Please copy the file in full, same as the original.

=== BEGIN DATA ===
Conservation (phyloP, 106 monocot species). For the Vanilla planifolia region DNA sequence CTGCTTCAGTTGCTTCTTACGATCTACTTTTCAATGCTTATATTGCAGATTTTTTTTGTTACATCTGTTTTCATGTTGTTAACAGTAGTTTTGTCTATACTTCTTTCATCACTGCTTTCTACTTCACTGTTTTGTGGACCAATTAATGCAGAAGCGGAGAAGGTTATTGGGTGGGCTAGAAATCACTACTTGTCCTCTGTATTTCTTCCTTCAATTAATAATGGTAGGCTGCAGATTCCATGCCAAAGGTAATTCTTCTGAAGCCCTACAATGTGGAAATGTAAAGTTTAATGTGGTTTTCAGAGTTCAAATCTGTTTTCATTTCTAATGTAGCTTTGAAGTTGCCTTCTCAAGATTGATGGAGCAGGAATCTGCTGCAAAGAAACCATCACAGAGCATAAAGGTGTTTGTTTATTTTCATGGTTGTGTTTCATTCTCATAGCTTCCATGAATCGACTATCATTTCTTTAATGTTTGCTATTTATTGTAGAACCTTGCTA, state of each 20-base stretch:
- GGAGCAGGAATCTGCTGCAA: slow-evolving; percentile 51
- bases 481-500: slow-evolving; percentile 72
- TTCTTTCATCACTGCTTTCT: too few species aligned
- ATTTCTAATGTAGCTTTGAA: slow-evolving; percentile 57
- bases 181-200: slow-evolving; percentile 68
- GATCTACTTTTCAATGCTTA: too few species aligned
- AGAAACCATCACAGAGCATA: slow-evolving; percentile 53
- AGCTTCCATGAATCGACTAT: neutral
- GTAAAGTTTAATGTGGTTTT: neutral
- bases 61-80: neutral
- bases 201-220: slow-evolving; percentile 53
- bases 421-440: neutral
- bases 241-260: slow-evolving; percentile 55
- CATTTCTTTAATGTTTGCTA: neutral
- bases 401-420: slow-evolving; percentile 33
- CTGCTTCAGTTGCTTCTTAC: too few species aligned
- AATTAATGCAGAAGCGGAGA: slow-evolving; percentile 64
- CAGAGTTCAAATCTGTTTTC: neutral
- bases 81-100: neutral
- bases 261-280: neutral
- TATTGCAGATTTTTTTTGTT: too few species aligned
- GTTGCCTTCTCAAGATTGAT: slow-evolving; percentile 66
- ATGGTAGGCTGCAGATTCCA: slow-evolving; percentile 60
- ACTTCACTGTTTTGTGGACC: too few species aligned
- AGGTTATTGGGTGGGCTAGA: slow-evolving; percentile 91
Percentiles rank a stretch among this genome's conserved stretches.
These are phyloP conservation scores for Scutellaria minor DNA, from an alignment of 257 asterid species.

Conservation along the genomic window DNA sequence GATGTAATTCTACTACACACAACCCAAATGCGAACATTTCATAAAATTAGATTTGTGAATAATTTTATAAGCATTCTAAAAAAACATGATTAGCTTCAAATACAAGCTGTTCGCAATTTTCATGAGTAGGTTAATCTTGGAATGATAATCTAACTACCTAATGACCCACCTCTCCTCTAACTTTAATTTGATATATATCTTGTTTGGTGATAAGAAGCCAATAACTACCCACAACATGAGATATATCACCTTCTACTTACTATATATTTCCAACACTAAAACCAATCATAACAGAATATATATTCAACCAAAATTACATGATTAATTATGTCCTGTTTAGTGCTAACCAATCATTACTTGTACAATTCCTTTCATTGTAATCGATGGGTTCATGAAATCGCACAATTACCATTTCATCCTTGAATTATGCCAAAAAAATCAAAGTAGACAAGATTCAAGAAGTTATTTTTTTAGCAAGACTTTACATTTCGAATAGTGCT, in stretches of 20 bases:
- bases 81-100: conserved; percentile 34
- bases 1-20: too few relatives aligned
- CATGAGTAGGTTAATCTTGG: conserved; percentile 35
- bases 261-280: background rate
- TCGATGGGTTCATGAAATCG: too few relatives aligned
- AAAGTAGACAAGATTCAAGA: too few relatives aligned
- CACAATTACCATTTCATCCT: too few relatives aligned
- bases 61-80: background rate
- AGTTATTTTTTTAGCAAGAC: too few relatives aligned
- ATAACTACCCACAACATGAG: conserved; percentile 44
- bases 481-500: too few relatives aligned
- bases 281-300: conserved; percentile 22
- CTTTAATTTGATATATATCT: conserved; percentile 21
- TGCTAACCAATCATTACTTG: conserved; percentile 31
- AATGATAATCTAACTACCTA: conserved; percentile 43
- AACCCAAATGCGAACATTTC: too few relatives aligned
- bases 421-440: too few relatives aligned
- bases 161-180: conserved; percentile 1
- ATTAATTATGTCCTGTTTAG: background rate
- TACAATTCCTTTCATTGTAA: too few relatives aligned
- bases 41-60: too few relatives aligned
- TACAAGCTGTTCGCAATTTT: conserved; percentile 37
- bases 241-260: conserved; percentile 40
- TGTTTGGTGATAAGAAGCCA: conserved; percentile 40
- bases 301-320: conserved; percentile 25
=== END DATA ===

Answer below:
Conservation (phyloP, 106 monocot species). For the Vanilla planifolia region DNA sequence CTGCTTCAGTTGCTTCTTACGATCTACTTTTCAATGCTTATATTGCAGATTTTTTTTGTTACATCTGTTTTCATGTTGTTAACAGTAGTTTTGTCTATACTTCTTTCATCACTGCTTTCTACTTCACTGTTTTGTGGACCAATTAATGCAGAAGCGGAGAAGGTTATTGGGTGGGCTAGAAATCACTACTTGTCCTCTGTATTTCTTCCTTCAATTAATAATGGTAGGCTGCAGATTCCATGCCAAAGGTAATTCTTCTGAAGCCCTACAATGTGGAAATGTAAAGTTTAATGTGGTTTTCAGAGTTCAAATCTGTTTTCATTTCTAATGTAGCTTTGAAGTTGCCTTCTCAAGATTGATGGAGCAGGAATCTGCTGCAAAGAAACCATCACAGAGCATAAAGGTGTTTGTTTATTTTCATGGTTGTGTTTCATTCTCATAGCTTCCATGAATCGACTATCATTTCTTTAATGTTTGCTATTTATTGTAGAACCTTGCTA, state of each 20-base stretch:
- GGAGCAGGAATCTGCTGCAA: slow-evolving; percentile 51
- bases 481-500: slow-evolving; percentile 72
- TTCTTTCATCACTGCTTTCT: too few species aligned
- ATTTCTAATGTAGCTTTGAA: slow-evolving; percentile 57
- bases 181-200: slow-evolving; percentile 68
- GATCTACTTTTCAATGCTTA: too few species aligned
- AGAAACCATCACAGAGCATA: slow-evolving; percentile 53
- AGCTTCCATGAATCGACTAT: neutral
- GTAAAGTTTAATGTGGTTTT: neutral
- bases 61-80: neutral
- bases 201-220: slow-evolving; percentile 53
- bases 421-440: neutral
- bases 241-260: slow-evolving; percentile 55
- CATTTCTTTAATGTTTGCTA: neutral
- bases 401-420: slow-evolving; percentile 33
- CTGCTTCAGTTGCTTCTTAC: too few species aligned
- AATTAATGCAGAAGCGGAGA: slow-evolving; percentile 64
- CAGAGTTCAAATCTGTTTTC: neutral
- bases 81-100: neutral
- bases 261-280: neutral
- TATTGCAGATTTTTTTTGTT: too few species aligned
- GTTGCCTTCTCAAGATTGAT: slow-evolving; percentile 66
- ATGGTAGGCTGCAGATTCCA: slow-evolving; percentile 60
- ACTTCACTGTTTTGTGGACC: too few species aligned
- AGGTTATTGGGTGGGCTAGA: slow-evolving; percentile 91
Percentiles rank a stretch among this genome's conserved stretches.
These are phyloP conservation scores for Scutellaria minor DNA, from an alignment of 257 asterid species.

Conservation along the genomic window DNA sequence GATGTAATTCTACTACACACAACCCAAATGCGAACATTTCATAAAATTAGATTTGTGAATAATTTTATAAGCATTCTAAAAAAACATGATTAGCTTCAAATACAAGCTGTTCGCAATTTTCATGAGTAGGTTAATCTTGGAATGATAATCTAACTACCTAATGACCCACCTCTCCTCTAACTTTAATTTGATATATATCTTGTTTGGTGATAAGAAGCCAATAACTACCCACAACATGAGATATATCACCTTCTACTTACTATATATTTCCAACACTAAAACCAATCATAACAGAATATATATTCAACCAAAATTACATGATTAATTATGTCCTGTTTAGTGCTAACCAATCATTACTTGTACAATTCCTTTCATTGTAATCGATGGGTTCATGAAATCGCACAATTACCATTTCATCCTTGAATTATGCCAAAAAAATCAAAGTAGACAAGATTCAAGAAGTTATTTTTTTAGCAAGACTTTACATTTCGAATAGTGCT, in stretches of 20 bases:
- bases 81-100: conserved; percentile 34
- bases 1-20: too few relatives aligned
- CATGAGTAGGTTAATCTTGG: conserved; percentile 35
- bases 261-280: background rate
- TCGATGGGTTCATGAAATCG: too few relatives aligned
- AAAGTAGACAAGATTCAAGA: too few relatives aligned
- CACAATTACCATTTCATCCT: too few relatives aligned
- bases 61-80: background rate
- AGTTATTTTTTTAGCAAGAC: too few relatives aligned
- ATAACTACCCACAACATGAG: conserved; percentile 44
- bases 481-500: too few relatives aligned
- bases 281-300: conserved; percentile 22
- CTTTAATTTGATATATATCT: conserved; percentile 21
- TGCTAACCAATCATTACTTG: conserved; percentile 31
- AATGATAATCTAACTACCTA: conserved; percentile 43
- AACCCAAATGCGAACATTTC: too few relatives aligned
- bases 421-440: too few relatives aligned
- bases 161-180: conserved; percentile 1
- ATTAATTATGTCCTGTTTAG: background rate
- TACAATTCCTTTCATTGTAA: too few relatives aligned
- bases 41-60: too few relatives aligned
- TACAAGCTGTTCGCAATTTT: conserved; percentile 37
- bases 241-260: conserved; percentile 40
- TGTTTGGTGATAAGAAGCCA: conserved; percentile 40
- bases 301-320: conserved; percentile 25